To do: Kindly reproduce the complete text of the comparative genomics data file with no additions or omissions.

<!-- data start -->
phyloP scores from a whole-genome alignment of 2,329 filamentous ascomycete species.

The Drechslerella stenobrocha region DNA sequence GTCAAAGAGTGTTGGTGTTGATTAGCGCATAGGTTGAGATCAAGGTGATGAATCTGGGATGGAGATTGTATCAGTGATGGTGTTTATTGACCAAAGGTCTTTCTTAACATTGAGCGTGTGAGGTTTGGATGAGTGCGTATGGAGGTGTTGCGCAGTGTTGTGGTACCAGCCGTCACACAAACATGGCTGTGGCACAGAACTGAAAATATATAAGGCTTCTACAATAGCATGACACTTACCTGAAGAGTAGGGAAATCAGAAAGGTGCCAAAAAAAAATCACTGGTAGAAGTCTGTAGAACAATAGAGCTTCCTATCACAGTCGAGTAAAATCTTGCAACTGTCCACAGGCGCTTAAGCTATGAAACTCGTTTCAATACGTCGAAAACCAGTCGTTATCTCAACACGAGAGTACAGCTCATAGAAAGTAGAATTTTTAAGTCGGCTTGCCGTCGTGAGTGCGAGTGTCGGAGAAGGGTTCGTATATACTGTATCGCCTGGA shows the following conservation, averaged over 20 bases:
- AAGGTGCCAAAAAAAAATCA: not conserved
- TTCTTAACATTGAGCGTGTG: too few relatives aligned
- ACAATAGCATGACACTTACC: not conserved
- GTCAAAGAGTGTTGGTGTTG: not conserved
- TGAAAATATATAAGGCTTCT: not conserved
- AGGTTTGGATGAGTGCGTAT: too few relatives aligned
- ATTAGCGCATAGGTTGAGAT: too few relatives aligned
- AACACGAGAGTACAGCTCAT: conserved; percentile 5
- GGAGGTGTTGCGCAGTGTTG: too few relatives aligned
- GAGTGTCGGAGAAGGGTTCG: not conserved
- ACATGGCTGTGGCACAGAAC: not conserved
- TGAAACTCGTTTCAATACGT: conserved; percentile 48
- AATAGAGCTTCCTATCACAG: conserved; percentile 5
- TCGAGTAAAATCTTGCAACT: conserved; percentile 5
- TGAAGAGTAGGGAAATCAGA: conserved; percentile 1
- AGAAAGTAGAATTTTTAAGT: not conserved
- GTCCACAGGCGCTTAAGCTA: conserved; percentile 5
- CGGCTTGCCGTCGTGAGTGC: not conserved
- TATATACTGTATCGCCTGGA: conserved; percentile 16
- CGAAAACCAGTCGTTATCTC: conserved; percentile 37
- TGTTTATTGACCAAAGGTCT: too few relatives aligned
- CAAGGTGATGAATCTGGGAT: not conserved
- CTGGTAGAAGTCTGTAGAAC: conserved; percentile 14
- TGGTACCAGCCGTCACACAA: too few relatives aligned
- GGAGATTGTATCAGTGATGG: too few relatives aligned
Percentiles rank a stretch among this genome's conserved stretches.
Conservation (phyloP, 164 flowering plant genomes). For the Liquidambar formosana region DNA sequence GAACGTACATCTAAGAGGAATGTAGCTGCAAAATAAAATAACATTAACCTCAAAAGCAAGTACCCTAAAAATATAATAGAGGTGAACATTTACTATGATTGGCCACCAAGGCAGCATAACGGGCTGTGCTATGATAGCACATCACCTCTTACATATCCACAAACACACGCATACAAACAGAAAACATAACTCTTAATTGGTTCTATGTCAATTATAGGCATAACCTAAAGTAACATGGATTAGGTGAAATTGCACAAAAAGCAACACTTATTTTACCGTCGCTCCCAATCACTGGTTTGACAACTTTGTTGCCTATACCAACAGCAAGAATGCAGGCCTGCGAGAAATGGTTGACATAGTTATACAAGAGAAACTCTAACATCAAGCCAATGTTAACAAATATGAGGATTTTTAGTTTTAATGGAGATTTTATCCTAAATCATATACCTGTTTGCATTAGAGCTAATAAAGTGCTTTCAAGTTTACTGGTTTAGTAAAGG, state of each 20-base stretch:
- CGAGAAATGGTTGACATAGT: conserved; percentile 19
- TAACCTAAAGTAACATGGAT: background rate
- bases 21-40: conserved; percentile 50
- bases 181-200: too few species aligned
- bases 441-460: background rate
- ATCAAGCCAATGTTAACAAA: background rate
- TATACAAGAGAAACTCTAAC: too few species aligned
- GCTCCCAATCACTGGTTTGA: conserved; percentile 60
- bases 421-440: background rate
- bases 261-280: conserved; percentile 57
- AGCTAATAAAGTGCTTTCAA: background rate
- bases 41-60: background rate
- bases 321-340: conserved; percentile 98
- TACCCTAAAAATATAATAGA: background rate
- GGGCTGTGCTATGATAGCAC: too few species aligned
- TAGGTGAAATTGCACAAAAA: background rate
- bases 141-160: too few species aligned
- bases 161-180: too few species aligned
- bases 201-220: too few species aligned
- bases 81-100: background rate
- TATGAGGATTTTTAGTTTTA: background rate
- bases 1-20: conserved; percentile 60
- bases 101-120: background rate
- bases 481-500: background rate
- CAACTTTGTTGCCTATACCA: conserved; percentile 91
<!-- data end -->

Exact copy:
phyloP scores from a whole-genome alignment of 2,329 filamentous ascomycete species.

The Drechslerella stenobrocha region DNA sequence GTCAAAGAGTGTTGGTGTTGATTAGCGCATAGGTTGAGATCAAGGTGATGAATCTGGGATGGAGATTGTATCAGTGATGGTGTTTATTGACCAAAGGTCTTTCTTAACATTGAGCGTGTGAGGTTTGGATGAGTGCGTATGGAGGTGTTGCGCAGTGTTGTGGTACCAGCCGTCACACAAACATGGCTGTGGCACAGAACTGAAAATATATAAGGCTTCTACAATAGCATGACACTTACCTGAAGAGTAGGGAAATCAGAAAGGTGCCAAAAAAAAATCACTGGTAGAAGTCTGTAGAACAATAGAGCTTCCTATCACAGTCGAGTAAAATCTTGCAACTGTCCACAGGCGCTTAAGCTATGAAACTCGTTTCAATACGTCGAAAACCAGTCGTTATCTCAACACGAGAGTACAGCTCATAGAAAGTAGAATTTTTAAGTCGGCTTGCCGTCGTGAGTGCGAGTGTCGGAGAAGGGTTCGTATATACTGTATCGCCTGGA shows the following conservation, averaged over 20 bases:
- AAGGTGCCAAAAAAAAATCA: not conserved
- TTCTTAACATTGAGCGTGTG: too few relatives aligned
- ACAATAGCATGACACTTACC: not conserved
- GTCAAAGAGTGTTGGTGTTG: not conserved
- TGAAAATATATAAGGCTTCT: not conserved
- AGGTTTGGATGAGTGCGTAT: too few relatives aligned
- ATTAGCGCATAGGTTGAGAT: too few relatives aligned
- AACACGAGAGTACAGCTCAT: conserved; percentile 5
- GGAGGTGTTGCGCAGTGTTG: too few relatives aligned
- GAGTGTCGGAGAAGGGTTCG: not conserved
- ACATGGCTGTGGCACAGAAC: not conserved
- TGAAACTCGTTTCAATACGT: conserved; percentile 48
- AATAGAGCTTCCTATCACAG: conserved; percentile 5
- TCGAGTAAAATCTTGCAACT: conserved; percentile 5
- TGAAGAGTAGGGAAATCAGA: conserved; percentile 1
- AGAAAGTAGAATTTTTAAGT: not conserved
- GTCCACAGGCGCTTAAGCTA: conserved; percentile 5
- CGGCTTGCCGTCGTGAGTGC: not conserved
- TATATACTGTATCGCCTGGA: conserved; percentile 16
- CGAAAACCAGTCGTTATCTC: conserved; percentile 37
- TGTTTATTGACCAAAGGTCT: too few relatives aligned
- CAAGGTGATGAATCTGGGAT: not conserved
- CTGGTAGAAGTCTGTAGAAC: conserved; percentile 14
- TGGTACCAGCCGTCACACAA: too few relatives aligned
- GGAGATTGTATCAGTGATGG: too few relatives aligned
Percentiles rank a stretch among this genome's conserved stretches.
Conservation (phyloP, 164 flowering plant genomes). For the Liquidambar formosana region DNA sequence GAACGTACATCTAAGAGGAATGTAGCTGCAAAATAAAATAACATTAACCTCAAAAGCAAGTACCCTAAAAATATAATAGAGGTGAACATTTACTATGATTGGCCACCAAGGCAGCATAACGGGCTGTGCTATGATAGCACATCACCTCTTACATATCCACAAACACACGCATACAAACAGAAAACATAACTCTTAATTGGTTCTATGTCAATTATAGGCATAACCTAAAGTAACATGGATTAGGTGAAATTGCACAAAAAGCAACACTTATTTTACCGTCGCTCCCAATCACTGGTTTGACAACTTTGTTGCCTATACCAACAGCAAGAATGCAGGCCTGCGAGAAATGGTTGACATAGTTATACAAGAGAAACTCTAACATCAAGCCAATGTTAACAAATATGAGGATTTTTAGTTTTAATGGAGATTTTATCCTAAATCATATACCTGTTTGCATTAGAGCTAATAAAGTGCTTTCAAGTTTACTGGTTTAGTAAAGG, state of each 20-base stretch:
- CGAGAAATGGTTGACATAGT: conserved; percentile 19
- TAACCTAAAGTAACATGGAT: background rate
- bases 21-40: conserved; percentile 50
- bases 181-200: too few species aligned
- bases 441-460: background rate
- ATCAAGCCAATGTTAACAAA: background rate
- TATACAAGAGAAACTCTAAC: too few species aligned
- GCTCCCAATCACTGGTTTGA: conserved; percentile 60
- bases 421-440: background rate
- bases 261-280: conserved; percentile 57
- AGCTAATAAAGTGCTTTCAA: background rate
- bases 41-60: background rate
- bases 321-340: conserved; percentile 98
- TACCCTAAAAATATAATAGA: background rate
- GGGCTGTGCTATGATAGCAC: too few species aligned
- TAGGTGAAATTGCACAAAAA: background rate
- bases 141-160: too few species aligned
- bases 161-180: too few species aligned
- bases 201-220: too few species aligned
- bases 81-100: background rate
- TATGAGGATTTTTAGTTTTA: background rate
- bases 1-20: conserved; percentile 60
- bases 101-120: background rate
- bases 481-500: background rate
- CAACTTTGTTGCCTATACCA: conserved; percentile 91